Revenue minister Gail Shea is stonewalling the parliamentary budget officer in efforts to find out how much money Canada loses in overseas tax evasion, says P.E.I. Senator Percy Downe.

pe-si-gailshea-flag

Revenue Minister Gail Shea told the finance committee in the fall the OECD agrees overseas tax evasion almost impossible to track. (CBC)

Downe has been lobbying Ottawa to deal with the issue, and last fall asked parliamentary budget officer Kevin Page to prepare a cost estimate to the federal treasury of tax evasion. But Page says his office wasn't able to do that because it couldn't get the Canada Revenue Agency to release the information needed to make the calculations.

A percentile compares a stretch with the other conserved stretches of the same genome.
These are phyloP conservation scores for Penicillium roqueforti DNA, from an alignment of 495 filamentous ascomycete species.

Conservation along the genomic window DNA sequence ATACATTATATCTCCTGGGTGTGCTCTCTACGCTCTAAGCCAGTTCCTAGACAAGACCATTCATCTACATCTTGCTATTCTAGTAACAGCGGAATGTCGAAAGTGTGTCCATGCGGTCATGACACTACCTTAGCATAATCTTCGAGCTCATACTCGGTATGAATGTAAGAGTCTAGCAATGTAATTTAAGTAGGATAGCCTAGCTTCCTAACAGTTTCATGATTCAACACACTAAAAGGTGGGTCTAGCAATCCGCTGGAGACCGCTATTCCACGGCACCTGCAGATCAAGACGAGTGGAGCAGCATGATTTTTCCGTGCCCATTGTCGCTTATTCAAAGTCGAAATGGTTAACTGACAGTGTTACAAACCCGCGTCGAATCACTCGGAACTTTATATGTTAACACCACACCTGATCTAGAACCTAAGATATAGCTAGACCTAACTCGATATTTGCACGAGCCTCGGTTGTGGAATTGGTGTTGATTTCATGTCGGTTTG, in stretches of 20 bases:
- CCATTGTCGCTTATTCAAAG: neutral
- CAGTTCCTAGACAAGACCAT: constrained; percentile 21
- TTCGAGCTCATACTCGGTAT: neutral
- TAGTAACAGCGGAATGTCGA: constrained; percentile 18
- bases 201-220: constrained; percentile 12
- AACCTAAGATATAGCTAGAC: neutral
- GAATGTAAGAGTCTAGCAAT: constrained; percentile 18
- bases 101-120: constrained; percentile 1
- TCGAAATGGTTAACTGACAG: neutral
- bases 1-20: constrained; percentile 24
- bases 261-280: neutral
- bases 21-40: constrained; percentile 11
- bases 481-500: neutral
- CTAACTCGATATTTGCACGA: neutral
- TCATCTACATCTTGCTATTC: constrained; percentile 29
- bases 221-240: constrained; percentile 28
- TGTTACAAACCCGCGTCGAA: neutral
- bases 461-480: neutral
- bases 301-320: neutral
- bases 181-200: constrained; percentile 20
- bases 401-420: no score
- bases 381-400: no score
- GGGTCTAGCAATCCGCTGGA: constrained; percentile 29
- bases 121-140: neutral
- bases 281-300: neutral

Downe said the lack of cooperation for overseas tax evasion is frustrating.

"There is all kinds of evidence that carpenters in western Canada, waitresses in eastern Canada, are all tracked down by the Canadian Revenue Agency [and] forced to pay whatever they owe if they are accused of not paying their fair share of taxes," said Downe.

"But very rich people who hide large sums of money overseas seem in most cases to get a tax holiday because the department does not go after them with the same degree of intensity that they do in domestic taxes."

In a recent appearance at the finance committee Shea said the OECD acknowledged that a tax gap is "almost impossible to calculate".

She notes that since 2006, the CRA has audited thousands of cases and identified over $4.5 billion in unpaid taxes abroad. She says that compares to a $174 million in the last year of the Liberal government.